The Other Side of Beekeeping
The Other Side of Beekeeping - May 2013
Some Wild Members of the Bean Family
The Genus Astragalus
Many species of Astragalus growing in North America have been described. By my count (2013) the USDA Plants website lists 426 species. In addition, it also lists numerous subspecies and varieties of these species. The differences between some of these species is most likely very small and it would take a specialist to be able to distinguish them all. The task would be beyond most of us, and often all that is recorded in the beekeeping literature is simply the genus “Astragalus.” The cases reported below represent some of those that are reported in the North American beekeeping literature.
Oertel, from his questionnaires, found the genus Astragalus to be important in ND, CO, IA, ID and TX. From their questionnaires, Ayers and Harman found the genus to be of some importance in CO, AZ, TX, and WY. The only species that Crane et al. mention in their ‘Directory of Important World Honey Sources’ is Astragalus sinicus (Chinese milkvetch), which they consider to have a high honey flow of 30 kg (~66 lbs) per colony.
Canadian milkvetch, milkvetch
Scientific name: Astragalus canadensis
Synonyms: Astragalus brevidens, Astragalus carolinianus, Astragalus halei, Astragalus mortonii (all apply to what are currently considered to be particular varieties of Astragalus canadensis).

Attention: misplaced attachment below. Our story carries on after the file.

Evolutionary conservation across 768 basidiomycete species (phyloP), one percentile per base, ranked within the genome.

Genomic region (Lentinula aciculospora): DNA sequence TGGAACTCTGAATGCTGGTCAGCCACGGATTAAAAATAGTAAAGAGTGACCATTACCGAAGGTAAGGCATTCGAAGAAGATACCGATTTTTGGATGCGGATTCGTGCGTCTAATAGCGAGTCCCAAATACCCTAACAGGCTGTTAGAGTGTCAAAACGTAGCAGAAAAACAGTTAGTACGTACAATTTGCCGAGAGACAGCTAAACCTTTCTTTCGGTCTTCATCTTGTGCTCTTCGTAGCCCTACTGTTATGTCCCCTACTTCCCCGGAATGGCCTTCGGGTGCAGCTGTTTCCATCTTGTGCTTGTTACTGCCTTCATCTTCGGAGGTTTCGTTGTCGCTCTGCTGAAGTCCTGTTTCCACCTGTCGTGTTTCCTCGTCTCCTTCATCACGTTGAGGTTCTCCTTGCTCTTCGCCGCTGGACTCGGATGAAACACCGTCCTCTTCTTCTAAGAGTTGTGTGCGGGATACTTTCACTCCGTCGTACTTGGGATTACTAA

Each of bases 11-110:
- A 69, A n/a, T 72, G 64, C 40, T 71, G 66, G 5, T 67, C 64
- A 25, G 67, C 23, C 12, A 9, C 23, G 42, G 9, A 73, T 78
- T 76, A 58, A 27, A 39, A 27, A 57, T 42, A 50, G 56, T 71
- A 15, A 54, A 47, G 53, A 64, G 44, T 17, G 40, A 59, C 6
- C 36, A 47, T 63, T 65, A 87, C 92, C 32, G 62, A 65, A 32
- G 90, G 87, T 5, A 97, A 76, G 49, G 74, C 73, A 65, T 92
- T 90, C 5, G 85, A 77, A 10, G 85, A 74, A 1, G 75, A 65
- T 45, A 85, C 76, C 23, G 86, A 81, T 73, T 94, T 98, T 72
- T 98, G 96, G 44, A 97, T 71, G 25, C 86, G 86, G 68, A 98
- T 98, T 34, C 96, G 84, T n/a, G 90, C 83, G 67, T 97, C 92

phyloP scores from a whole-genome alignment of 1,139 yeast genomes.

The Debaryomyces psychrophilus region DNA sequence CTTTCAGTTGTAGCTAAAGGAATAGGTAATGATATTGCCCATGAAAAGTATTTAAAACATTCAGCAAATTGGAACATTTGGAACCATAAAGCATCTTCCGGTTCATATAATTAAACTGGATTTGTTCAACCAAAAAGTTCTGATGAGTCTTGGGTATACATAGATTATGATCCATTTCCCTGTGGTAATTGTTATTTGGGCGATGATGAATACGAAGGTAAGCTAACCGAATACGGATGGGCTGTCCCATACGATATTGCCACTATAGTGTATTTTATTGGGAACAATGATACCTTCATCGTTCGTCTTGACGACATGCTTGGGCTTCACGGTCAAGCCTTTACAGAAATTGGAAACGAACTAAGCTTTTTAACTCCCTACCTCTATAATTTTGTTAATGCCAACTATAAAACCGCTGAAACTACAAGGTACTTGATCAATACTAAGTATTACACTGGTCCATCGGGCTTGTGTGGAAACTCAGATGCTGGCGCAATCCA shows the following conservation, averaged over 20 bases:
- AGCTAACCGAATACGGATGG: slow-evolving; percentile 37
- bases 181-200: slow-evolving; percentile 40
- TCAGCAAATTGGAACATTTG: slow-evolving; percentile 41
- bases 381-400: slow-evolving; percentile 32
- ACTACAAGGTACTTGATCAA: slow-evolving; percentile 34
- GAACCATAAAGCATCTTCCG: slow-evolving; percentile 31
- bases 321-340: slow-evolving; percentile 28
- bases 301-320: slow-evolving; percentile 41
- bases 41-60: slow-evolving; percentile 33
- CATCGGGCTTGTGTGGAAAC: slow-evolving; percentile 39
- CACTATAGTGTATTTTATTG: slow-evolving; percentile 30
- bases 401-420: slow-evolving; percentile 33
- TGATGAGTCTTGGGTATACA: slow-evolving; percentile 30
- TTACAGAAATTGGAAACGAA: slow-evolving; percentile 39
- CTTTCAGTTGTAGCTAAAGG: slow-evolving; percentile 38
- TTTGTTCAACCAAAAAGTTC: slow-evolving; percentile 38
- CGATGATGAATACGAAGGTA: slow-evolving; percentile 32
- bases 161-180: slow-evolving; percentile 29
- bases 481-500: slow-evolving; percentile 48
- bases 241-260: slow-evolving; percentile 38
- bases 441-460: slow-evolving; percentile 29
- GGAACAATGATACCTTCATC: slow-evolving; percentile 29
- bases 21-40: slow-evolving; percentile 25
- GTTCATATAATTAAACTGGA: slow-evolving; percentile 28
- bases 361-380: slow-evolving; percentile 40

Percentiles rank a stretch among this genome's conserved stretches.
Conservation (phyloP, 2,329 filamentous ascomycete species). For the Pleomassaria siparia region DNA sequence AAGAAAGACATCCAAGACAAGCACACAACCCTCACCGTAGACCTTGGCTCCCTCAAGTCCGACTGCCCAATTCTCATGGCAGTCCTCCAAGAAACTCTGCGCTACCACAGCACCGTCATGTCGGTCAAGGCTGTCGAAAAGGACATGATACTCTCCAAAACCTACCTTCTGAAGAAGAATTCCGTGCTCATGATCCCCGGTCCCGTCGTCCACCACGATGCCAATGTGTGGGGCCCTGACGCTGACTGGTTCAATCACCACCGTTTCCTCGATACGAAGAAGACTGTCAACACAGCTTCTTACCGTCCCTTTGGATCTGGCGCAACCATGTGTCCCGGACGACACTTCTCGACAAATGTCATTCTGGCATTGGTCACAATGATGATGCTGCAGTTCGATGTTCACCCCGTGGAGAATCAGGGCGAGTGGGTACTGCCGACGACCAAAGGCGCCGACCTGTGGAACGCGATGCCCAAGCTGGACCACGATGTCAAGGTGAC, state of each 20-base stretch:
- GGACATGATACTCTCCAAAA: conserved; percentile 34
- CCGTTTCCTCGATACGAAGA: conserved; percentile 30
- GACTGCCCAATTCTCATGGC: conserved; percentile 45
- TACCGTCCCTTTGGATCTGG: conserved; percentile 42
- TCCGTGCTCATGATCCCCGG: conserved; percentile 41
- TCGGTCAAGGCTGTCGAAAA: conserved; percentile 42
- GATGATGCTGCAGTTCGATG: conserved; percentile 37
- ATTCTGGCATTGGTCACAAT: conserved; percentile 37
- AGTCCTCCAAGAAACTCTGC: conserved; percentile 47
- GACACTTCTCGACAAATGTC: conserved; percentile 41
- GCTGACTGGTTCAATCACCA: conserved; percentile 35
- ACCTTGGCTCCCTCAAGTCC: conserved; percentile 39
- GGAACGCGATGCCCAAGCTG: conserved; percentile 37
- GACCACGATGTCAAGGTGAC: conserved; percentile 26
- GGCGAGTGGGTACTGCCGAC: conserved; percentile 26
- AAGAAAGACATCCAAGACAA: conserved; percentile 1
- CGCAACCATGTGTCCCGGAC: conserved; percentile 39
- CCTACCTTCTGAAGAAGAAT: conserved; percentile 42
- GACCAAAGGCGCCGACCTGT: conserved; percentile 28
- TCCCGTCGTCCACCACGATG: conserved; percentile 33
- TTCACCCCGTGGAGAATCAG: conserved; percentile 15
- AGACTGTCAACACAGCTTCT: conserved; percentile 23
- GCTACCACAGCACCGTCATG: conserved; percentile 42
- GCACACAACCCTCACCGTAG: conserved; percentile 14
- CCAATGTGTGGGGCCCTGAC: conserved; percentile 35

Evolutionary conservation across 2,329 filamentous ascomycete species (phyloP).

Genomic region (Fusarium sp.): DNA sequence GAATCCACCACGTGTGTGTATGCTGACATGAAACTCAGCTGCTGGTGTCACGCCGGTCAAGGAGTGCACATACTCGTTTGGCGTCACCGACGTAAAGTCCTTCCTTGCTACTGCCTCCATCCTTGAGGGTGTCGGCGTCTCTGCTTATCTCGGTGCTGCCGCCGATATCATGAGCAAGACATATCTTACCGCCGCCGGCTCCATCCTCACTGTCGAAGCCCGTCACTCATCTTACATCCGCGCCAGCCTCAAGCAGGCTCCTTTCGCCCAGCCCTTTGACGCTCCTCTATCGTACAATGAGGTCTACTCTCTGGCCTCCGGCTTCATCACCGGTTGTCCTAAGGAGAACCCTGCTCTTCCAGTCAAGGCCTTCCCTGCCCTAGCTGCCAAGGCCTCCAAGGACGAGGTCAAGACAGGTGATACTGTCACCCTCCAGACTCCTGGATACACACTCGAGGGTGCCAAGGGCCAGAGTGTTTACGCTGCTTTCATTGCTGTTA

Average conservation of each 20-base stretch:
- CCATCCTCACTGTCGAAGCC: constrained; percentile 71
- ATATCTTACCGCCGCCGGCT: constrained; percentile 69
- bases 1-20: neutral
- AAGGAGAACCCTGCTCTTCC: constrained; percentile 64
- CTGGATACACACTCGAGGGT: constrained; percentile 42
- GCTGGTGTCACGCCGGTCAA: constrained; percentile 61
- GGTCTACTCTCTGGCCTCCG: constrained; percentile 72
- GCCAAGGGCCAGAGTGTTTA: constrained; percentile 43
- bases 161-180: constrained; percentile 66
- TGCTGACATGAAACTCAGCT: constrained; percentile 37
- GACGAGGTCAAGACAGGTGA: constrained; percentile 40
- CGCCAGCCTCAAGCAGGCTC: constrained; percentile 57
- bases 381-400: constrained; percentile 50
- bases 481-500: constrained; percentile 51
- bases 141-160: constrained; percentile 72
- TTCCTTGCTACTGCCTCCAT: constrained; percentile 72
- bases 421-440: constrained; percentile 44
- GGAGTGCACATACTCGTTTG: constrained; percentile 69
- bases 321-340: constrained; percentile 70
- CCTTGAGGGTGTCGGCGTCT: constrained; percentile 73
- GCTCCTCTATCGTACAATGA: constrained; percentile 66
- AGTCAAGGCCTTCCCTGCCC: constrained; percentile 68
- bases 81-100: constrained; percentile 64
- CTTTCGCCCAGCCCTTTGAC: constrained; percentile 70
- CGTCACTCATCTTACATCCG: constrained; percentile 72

Origin: North America and perhaps also into Central America. Gleason and Cronquist indicate that the species is found in Siberia. Perhaps it has a circumpolar origin. The distribution map provided by the USDA Plants Website, however, doesn’t show the species in Alaska.
Plant description: Astragalus canadensis is an erect, rhizomatous, usually robust perennial with stems to 150 cm (~4.9 ft) long. The lanceolate to deltoid stipules1 are fused (connate) and about 3 to 18 mm (~0.12 to 0.71 in) long. The leaves consist of 15 to 35 oblong or elliptic2 leaflets 1 to 4 cm (~0.39 to 1.57 in) long that are strigosebeneath with malpighian hairs.3
The inflorescences are racemes4 on relatively long 5 to 15 cm (1.97 to 5.9 in) peduncles5 that hold the spreading or downward bent, white, yellowish white or greenish cream colored 12 to 17 mm (0.05 to 0.67 in) flowers.
The 10 to 15 mm (~0.39 to 0.59 inch) pods are numerous, crowded, and erect, almost round in cross section, and have a prominent longitudinal ridge (keel) on the ventral surface. They are generally glabrous6, but infrequently are covered with short hairs.
Distribution: Gleason and Cronquist who deal with Northeastern U.S. and adjoining Canada, state that the species is found in open woods, on river-banks and shores, usually in moist soil. In Iowa, Pammel and King state that the species is common on black prairie soils and clay soils along borders of woods.
Blooming period: Gleason and Cronquist provide a blooming date range of June to August in the Northeastern parts of the U.S. and contiguous parts of Canada. Pammel and King provide a blooming date range of July and August for Iowa.